Today’s Cranky Observation

If ever I needed to present any evidence that this blog post by Matthew Yglesias was mindboggling in its sheer wrong-headedness, this quote alone would do the trick:

Transforming a writer’s words into a readable e-book product can be done with a combination of software and a minimal amount of training.

It appears that even noted bloggers on politics and economics aren’t exceptions to the widespread belief that novels aren’t so much made objects as they are the naturally-occurring fruit of the fiction tree.

There are a whole lot of things that have to happen to an author’s manuscript before the printer, or the e-book producer, ever gets hold of it, and surprise, all of these things involve the services of people who expect to get paid for their labor.  Yes, the author could do these things him-or-herself,  or could hire other people to do them for him/her – but authors generally have other things to do with their money (such as eating, or paying the internet bill), and other things to do with their time (such as writing more books.)

Maybe some things could be better for authors than, in the current scheme of things, they are . . . but improving the lot of authors by bringing down traditional publishing is a bit like improving the lot of coal miners by closing down all the mines.

6 thoughts on “Today’s Cranky Observation

  1. I haven’t read Yglesias’ post, but you get a big fat WRONG buzzer for this one.

    “[I]mproving the lot of authors by bringing down traditional publishing is a bit like improving the lot of coal miners by closing down all the mines.” is about as wrong-headed an analogy as one could come up with. The assumption is that the only place for authors to get paid for their work is through traditional publishers. Unless you’ve been living under a rock for the past 10 years, you know that isn’t the case.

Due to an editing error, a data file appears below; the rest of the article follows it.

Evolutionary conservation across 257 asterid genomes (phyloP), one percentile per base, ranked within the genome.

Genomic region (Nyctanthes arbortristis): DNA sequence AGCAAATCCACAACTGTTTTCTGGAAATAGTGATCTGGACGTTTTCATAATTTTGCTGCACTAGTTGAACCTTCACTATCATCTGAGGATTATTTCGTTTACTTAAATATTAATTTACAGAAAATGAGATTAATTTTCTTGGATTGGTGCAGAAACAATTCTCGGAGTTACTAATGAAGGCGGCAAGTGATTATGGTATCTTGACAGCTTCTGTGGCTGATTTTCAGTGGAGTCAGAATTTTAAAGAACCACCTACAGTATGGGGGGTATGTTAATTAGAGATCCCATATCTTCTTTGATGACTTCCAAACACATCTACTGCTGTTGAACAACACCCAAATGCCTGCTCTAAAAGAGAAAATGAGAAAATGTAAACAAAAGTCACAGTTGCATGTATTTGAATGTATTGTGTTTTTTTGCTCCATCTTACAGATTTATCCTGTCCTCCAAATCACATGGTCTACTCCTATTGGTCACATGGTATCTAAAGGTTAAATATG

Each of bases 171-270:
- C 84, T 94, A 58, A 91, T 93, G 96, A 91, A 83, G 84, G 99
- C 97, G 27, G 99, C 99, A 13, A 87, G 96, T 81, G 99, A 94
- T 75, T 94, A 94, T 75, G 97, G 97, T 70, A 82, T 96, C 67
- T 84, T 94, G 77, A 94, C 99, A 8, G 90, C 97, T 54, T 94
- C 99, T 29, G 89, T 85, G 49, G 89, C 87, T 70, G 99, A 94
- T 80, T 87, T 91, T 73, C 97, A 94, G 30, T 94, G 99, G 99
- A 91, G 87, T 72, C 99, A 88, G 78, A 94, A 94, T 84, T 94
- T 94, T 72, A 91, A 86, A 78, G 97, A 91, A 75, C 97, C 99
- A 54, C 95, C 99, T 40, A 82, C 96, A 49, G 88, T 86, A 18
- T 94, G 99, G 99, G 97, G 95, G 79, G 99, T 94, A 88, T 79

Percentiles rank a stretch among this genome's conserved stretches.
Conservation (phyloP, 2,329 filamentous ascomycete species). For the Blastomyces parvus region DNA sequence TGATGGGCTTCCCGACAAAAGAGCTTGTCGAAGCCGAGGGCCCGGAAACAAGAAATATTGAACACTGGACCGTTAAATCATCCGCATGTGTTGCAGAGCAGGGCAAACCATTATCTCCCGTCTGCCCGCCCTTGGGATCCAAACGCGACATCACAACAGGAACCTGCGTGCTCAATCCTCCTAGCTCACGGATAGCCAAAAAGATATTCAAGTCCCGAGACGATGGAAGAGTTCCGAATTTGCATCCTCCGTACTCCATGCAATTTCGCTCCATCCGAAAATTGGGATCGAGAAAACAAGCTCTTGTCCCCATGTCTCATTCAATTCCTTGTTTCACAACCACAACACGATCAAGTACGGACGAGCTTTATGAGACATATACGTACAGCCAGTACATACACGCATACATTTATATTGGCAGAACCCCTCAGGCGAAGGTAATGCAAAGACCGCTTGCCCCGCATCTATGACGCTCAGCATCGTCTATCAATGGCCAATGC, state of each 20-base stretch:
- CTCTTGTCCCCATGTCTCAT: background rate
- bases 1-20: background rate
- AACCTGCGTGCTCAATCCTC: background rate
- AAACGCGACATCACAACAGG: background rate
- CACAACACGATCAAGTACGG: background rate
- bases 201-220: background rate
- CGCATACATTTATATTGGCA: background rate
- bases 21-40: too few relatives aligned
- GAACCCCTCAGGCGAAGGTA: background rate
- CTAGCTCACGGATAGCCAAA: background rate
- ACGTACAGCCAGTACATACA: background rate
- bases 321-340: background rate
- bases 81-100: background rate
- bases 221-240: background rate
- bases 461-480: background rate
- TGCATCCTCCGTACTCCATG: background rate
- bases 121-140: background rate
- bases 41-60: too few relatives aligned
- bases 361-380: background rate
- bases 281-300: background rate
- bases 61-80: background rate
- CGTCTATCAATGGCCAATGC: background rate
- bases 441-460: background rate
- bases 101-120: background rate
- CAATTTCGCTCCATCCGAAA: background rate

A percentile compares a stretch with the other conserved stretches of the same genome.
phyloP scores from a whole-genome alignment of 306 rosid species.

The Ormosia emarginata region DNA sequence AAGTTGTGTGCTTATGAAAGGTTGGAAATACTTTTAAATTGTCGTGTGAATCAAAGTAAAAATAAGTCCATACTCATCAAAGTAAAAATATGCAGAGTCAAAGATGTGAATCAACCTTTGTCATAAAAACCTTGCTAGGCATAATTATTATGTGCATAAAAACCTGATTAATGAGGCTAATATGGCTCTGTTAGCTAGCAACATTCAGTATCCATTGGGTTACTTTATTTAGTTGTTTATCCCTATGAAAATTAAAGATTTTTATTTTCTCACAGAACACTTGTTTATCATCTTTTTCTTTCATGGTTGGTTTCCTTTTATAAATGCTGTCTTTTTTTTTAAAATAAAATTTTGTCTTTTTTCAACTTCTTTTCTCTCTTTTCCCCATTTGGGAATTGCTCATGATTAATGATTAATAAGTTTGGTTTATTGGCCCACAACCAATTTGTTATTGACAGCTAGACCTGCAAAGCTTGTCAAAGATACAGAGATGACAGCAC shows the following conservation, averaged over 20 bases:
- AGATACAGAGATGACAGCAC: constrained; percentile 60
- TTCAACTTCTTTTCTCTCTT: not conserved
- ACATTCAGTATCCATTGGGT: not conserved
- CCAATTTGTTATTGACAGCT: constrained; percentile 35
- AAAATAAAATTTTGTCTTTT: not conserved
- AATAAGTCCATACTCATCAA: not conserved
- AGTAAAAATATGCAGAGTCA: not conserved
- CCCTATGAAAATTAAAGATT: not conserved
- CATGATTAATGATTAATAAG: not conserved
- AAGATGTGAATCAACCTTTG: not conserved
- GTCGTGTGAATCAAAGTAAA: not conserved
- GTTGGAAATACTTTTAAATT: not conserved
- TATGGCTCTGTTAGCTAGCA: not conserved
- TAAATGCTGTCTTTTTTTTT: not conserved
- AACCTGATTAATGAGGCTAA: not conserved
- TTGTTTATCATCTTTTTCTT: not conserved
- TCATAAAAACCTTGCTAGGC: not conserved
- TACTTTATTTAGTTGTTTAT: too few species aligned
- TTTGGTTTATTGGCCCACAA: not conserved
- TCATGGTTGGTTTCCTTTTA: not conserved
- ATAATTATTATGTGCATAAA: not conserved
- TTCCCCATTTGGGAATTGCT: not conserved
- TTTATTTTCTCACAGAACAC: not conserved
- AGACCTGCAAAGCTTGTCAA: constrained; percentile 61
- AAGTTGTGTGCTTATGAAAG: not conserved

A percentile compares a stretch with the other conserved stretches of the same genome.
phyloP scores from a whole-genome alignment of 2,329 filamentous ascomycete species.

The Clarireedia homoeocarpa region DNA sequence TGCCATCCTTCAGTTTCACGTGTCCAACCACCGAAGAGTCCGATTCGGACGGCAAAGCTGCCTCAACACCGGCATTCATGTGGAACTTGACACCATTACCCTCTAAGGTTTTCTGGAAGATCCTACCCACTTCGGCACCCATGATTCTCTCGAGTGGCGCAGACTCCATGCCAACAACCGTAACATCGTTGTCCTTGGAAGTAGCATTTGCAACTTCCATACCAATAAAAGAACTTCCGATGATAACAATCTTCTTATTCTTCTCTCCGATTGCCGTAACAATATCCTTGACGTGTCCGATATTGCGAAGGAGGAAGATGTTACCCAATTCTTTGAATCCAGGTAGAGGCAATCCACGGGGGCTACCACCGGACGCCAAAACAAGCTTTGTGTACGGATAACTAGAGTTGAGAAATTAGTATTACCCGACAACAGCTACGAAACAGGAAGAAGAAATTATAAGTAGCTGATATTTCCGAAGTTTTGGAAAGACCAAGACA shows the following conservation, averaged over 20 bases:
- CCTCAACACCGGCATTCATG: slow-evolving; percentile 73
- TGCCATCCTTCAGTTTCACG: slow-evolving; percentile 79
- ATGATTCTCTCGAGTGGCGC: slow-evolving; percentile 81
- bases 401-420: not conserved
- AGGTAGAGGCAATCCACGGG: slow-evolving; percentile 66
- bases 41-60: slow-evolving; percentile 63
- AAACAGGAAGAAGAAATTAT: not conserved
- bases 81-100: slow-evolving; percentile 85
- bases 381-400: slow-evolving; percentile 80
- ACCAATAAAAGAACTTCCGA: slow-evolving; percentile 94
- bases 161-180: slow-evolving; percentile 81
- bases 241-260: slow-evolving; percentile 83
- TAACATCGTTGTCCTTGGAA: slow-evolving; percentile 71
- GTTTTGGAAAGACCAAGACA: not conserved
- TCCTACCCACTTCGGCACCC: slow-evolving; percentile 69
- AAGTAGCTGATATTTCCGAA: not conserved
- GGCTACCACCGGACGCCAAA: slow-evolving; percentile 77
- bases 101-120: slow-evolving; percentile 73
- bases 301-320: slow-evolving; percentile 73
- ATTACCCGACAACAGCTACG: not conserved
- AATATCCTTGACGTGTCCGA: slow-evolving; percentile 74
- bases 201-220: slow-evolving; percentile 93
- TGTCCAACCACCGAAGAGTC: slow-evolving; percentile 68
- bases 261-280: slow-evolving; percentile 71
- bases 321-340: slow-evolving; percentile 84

In general analogies are a lousy way to try to argue a point, but one that comes about a million miles closer to reality than yours would be the mine workers taking over ownership of the mines. Not a guarantee of success and riches for the miners, but often it works out in their favor.

    1. I’m actually in favor of a diversified publishing ecology, of which traditional publishing would be a part, but not the only part.

      I’m just not in favor of the “let it all burn down” approach, mostly because there are a whole lot of writers out there whose careers and survival strategies have been fine-tuned over time to work with traditional publishing, and if traditional publishing goes away, a lot of those writers are going to go away with it, and a lot of the rest of them are going to have to take time off from their writing in order to retool their survival strategies, which isn’t going to do anything good for their short and medium term finances. (For their long-term ones, maybe, but most of us live and pay our bills in the short and medium term.)

      1. That’s an attitude I can agree with. Personally I don’t think there’s much danger of traditional publishing “burning down” any time soon. But if it does — well, the world is always changing in ways that make life difficult and more complicated for some people. I seem to recall that notion being broached once or twice in science fiction. 🙂

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